- Give students a rubric and ask them to apply it to their own drafts.
Research on metacognition and transparency makes a convincing case that alerting students to the criteria we will use to assess their work helps students understand our discipline or field’s norms and improves the quality of their work. Sharing our assessment criteria should occur before students undertake high-stakes assignments.
Elon Professor Practices: Paula Rosinski (Writing Across the University)
Different kinds of assessments are appropriate for different kinds of assignments, notes Paula Rosinski. For example, informal brainstorming doesn’t need to be evaluated; low-stakes informal writing-to-learn activities could be given credit/no credit; and formal, longer assignments usually have explicit assessment criteria because they are higher-stakes and more challenging. More equitable writing assessment approaches for longer writing assignments include contract grading, labor-based grading, portfolios, and rubrics.
Rubrics are a tool for communicating coherent criteria and levels of performance for each criterion, thereby making explicit to students what constitutes effective writing for any given assignment and how the different levels of success are distinguished.
Because rubrics clarify writing expectations and reduce uncertainty about writing assignments, using them for evaluating longer writing assignments can help create a more equitable learning environment for students. Failing to make explicit how longer writing assignments will be assessed privileges students who have had experience with that kind of writing before or who have benefited from strong writing instruction in the past.
Faculty can design the rubrics on their own or involve students in the process, adding another level of transparency and inclusion to the assessment.
Sometimes instructors worry that a rubric gives students an overly specific formula for achieving a grade, which minimizes the challenge or undercuts the importance of independent effort. However, a good rubric is transparent about the main elements of the evaluative criteria without relieving students of the challenge of meeting them. Analytic rubrics use general language to distinguish levels of quality on various criteria while holistic ones use a single description of typical characteristics for each grade. If you’re having trouble figuring out how to design a rubric that meets your goals, consider consulting with CATL or the Center for Writing Excellence.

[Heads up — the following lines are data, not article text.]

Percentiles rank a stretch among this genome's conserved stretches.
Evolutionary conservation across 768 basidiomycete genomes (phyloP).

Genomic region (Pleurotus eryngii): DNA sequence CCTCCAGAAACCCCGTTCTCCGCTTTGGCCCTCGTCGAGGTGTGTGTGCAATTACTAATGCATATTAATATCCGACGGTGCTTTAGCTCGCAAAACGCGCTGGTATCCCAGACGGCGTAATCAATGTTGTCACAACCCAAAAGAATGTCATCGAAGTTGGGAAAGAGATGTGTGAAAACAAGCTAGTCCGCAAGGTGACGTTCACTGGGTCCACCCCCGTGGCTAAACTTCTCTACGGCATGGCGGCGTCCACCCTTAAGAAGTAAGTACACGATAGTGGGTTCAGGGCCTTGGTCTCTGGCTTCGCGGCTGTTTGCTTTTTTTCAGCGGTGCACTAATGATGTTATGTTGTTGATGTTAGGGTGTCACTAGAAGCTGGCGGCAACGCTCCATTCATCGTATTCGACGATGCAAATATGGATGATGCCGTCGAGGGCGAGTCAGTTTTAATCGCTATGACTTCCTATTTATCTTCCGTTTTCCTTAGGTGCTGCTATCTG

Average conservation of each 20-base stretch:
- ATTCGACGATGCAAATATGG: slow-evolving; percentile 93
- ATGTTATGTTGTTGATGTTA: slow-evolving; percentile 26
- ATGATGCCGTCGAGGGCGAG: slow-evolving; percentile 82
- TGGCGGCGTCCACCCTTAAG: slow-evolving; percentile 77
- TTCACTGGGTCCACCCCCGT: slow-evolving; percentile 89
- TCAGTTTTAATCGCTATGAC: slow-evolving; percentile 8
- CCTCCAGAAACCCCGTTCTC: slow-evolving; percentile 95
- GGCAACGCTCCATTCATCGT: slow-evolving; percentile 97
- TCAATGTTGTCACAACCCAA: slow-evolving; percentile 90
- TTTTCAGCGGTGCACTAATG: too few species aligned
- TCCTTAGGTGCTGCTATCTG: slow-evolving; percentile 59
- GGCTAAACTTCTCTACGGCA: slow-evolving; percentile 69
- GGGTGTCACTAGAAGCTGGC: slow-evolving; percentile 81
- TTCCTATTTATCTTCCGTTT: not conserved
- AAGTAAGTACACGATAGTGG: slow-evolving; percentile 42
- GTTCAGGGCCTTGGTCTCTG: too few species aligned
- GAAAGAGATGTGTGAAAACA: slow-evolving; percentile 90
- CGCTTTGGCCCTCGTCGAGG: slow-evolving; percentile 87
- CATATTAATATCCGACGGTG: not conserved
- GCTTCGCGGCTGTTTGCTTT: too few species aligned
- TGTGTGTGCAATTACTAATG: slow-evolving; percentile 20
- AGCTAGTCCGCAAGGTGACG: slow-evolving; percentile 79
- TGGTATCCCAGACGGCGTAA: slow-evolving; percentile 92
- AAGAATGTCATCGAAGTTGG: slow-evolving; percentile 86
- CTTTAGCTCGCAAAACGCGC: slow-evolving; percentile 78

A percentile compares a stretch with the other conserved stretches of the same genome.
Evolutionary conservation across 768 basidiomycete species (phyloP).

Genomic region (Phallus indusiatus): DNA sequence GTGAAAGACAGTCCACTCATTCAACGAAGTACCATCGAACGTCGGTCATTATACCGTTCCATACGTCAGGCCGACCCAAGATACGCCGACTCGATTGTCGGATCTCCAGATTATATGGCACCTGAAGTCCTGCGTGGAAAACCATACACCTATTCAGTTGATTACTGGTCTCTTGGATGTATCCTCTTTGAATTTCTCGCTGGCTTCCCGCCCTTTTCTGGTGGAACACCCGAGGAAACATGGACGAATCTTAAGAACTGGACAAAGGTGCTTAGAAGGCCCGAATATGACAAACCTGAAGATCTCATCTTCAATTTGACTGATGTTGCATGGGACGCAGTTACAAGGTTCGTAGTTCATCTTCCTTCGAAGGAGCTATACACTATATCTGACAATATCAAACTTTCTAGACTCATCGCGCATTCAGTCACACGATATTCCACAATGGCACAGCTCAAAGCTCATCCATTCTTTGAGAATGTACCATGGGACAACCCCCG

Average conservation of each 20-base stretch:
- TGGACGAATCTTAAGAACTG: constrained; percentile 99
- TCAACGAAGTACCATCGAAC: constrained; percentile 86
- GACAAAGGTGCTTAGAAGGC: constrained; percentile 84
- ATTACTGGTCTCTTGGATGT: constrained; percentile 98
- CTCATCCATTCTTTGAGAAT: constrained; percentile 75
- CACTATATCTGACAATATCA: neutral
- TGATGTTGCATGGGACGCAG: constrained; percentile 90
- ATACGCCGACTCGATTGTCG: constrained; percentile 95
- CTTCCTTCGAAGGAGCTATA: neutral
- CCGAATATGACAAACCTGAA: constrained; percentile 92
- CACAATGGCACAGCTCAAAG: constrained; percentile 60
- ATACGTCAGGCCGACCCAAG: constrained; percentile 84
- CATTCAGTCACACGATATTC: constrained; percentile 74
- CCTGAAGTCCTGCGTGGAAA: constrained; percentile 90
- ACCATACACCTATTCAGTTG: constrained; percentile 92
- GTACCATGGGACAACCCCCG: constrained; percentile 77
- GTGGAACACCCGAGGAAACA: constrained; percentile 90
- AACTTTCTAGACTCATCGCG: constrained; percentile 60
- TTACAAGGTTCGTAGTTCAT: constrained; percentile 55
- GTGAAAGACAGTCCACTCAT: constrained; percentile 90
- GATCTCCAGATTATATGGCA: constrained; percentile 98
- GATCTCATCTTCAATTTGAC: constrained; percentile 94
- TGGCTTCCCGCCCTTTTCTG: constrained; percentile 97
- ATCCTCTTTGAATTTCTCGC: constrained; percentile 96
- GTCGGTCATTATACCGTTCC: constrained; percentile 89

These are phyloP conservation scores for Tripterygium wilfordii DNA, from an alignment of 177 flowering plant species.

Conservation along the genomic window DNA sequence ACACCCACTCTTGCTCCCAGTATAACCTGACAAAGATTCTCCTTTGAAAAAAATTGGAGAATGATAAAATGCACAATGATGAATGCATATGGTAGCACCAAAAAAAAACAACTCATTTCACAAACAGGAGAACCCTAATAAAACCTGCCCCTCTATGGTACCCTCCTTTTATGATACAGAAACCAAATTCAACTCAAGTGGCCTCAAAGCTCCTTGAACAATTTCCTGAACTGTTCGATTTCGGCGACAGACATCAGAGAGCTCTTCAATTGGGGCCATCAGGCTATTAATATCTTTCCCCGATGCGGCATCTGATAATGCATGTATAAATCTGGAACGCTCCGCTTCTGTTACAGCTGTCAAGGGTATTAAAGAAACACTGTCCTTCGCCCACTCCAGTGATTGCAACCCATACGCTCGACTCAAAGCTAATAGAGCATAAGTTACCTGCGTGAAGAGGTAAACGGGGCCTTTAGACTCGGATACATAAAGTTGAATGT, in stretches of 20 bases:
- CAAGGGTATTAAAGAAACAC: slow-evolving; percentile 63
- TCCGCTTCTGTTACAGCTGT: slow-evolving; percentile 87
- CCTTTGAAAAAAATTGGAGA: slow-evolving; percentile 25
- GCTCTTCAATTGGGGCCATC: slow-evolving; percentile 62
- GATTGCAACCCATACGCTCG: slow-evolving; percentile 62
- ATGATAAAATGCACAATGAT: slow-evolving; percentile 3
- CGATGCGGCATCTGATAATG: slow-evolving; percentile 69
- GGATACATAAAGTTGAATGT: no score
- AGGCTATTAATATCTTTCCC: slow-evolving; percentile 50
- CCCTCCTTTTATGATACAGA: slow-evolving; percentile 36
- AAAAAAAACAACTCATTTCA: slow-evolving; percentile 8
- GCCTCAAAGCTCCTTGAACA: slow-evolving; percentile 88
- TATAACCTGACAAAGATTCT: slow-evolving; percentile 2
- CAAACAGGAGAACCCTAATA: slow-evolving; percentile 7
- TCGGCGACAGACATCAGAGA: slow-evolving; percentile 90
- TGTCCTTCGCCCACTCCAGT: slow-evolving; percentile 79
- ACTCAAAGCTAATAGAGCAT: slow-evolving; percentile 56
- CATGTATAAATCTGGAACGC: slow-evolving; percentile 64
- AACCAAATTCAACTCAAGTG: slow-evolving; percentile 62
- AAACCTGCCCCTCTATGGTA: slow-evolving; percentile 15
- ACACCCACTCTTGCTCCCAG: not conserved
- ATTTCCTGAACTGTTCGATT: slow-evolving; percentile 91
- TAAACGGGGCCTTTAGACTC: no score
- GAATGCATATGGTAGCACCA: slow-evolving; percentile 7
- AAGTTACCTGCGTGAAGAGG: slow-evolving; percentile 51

Works Cited & Resources
Ambrose, Susan, et al. How Learning Works: 7 Research-Based Principles for Smart Teaching. Jossey-Bass, 2010. See especially chapters 4 and 5.
Angelo, Thomas A., and K. Patricia Cross. Classroom Assessment Techniques: A Handbook for College Teachers. 2d ed. Jossey-Bass, 1993.
Georgetown University Center for New Designs in Learning & Scholarship. Inclusive Pedagogy Toolkit: Assessment.
McGuire, Saundra. Teach Students How to Learn. Stylus, 2015.
McMurtrie, Beth. “What Students Want Instructors to Know About Responsive Teaching.” Chronicle of Higher Education, May 13, 2021.
Nicol, David J., and Debra McFarlane-Dick. “Formative Assessment and Self-Regulated Learning.” Studies in Higher Education 32, 2 (2006).
Sathy, Viji, and Kelly A. Hogan. “How To Make Your Teaching More Inclusive.” Chronicle of Higher Education, July 22, 2019.
TILT Higher Education: Transparency in Learning and Teaching.